In many cases the counterfeiters don't make the phony hardware themselves. Instead, they take a legitimate but inexpensive hard drive or memory module from an undistinguished maker, slap on the label of a better-known firm, and charge a premium rate. Woody Taylor, who uncovers counterfeits for Seagate, says hard drives made by little-known companies and rebranded as Seagate models make up the bulk of the hundreds of phony Seagate drives he sees each year.

According to numerous experts, counterfeits may also come from manufacturers that have a legitimate contract with a brand-name company but make products containing unauthorized or substandard parts. For example, Kyocera Wireless asserts that it had this problem with Texas-based Hecmma, a company Kyocera hired to make some of its cell phone batteries. Kyocera subsequently filed suit against Hecmma in the U.S. District Court of the Southern District of California, claiming that batteries made by Hecmma were defective and prone to overheating, and that Hecmma sold excess substandard batteries bearing the Kyocera name to distributors after Kyocera stopped its order.

In its own court filing, Hecmma strongly denies these charges, arguing that it is the assembler--not the manufacturer--of the batteries, and that problems with components are thus beyond its control.

Freeway to Fakes

Methods of distributing and selling counterfeits vary as much as methods of making them do. Counterfeits are most prevalent online, say experts, but you can get stuck with bogus gear at retailers, too. The major pathways are via national and regional distributors; in many cases these firms are unwitting participants. Parts manufacturers use intermediaries to get their products into stores. A maker may sell a huge lot of CD drives to a national distributor, which resells portions of the shipment to regional distributors, which in turn sell to local stores or Web sites.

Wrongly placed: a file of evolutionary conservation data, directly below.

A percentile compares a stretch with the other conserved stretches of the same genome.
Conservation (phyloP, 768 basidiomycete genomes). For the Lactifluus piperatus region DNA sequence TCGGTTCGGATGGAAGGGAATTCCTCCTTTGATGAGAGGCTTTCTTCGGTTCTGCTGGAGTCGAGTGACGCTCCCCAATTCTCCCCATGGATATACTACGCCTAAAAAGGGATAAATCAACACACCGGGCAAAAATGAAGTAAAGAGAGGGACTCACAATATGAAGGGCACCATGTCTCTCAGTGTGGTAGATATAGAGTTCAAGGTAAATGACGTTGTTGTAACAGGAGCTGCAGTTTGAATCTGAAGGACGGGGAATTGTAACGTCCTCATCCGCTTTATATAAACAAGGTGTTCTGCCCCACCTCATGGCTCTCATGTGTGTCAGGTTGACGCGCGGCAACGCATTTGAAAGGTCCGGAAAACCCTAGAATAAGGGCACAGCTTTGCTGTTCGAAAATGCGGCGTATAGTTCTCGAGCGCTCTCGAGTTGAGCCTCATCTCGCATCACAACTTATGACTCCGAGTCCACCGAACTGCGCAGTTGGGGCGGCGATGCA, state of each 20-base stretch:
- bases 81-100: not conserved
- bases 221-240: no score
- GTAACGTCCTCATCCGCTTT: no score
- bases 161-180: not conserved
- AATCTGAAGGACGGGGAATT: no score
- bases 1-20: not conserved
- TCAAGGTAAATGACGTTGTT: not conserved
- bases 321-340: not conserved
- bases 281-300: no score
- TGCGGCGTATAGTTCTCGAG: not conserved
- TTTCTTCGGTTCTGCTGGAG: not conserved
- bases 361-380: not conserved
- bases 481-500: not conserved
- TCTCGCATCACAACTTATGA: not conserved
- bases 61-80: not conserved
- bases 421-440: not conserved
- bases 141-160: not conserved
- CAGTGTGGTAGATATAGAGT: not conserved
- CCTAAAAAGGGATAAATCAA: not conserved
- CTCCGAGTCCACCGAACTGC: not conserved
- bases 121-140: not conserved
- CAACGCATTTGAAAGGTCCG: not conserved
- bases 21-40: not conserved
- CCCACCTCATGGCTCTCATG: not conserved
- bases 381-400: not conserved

"Counterfeiting is getting progressively worse," says Dan DiMase, president of SemiXchange, a Rhode Island distributor of computer and electronic parts. "Ten years ago, all we were concerned about was whether the item was new or used. Now we go to great lengths to make sure what we buy from suppliers isn't fake."

Despite such checks, distributors and retailers may sell counterfeit goods unknowingly. Independent computer-parts distributor Resilien maintains it was unaware that HP memory modules it was selling were counterfeit until the company slapped it with a lawsuit last April.

"We bought the memory modules from a trusted European distributor," says Michael Walsh, Resilien's director of operations. HP had traced the memory back to Resilien after an end user installed the memory module in a computer server and the server malfunctioned. The court case between HP and Resilien was settled in October 2005, with Resilien agreeing to pay undisclosed damages to HP.

Europe is but one potential source of pirated goods. A report by the U.S. Patent and Trademark Office says that 66 percent of the counterfeit goods seized at U.S. borders in 2004 came from mainland China, up from 16 percent five years earlier. U.S. Customs says substantial quantities of seized goods in recent months have come from Russia, Malaysia, and Latin America--where anticounterfeiting enforcement is not a high priority.

Nearly every company representative interviewed for this story said that China holds the key to solving the problem. Lots of legitimate--and phony--gear is made there, as China has become a center for low-cost labor and global distribution. But the Chinese government has done little to stop counterfeiters, critics charge.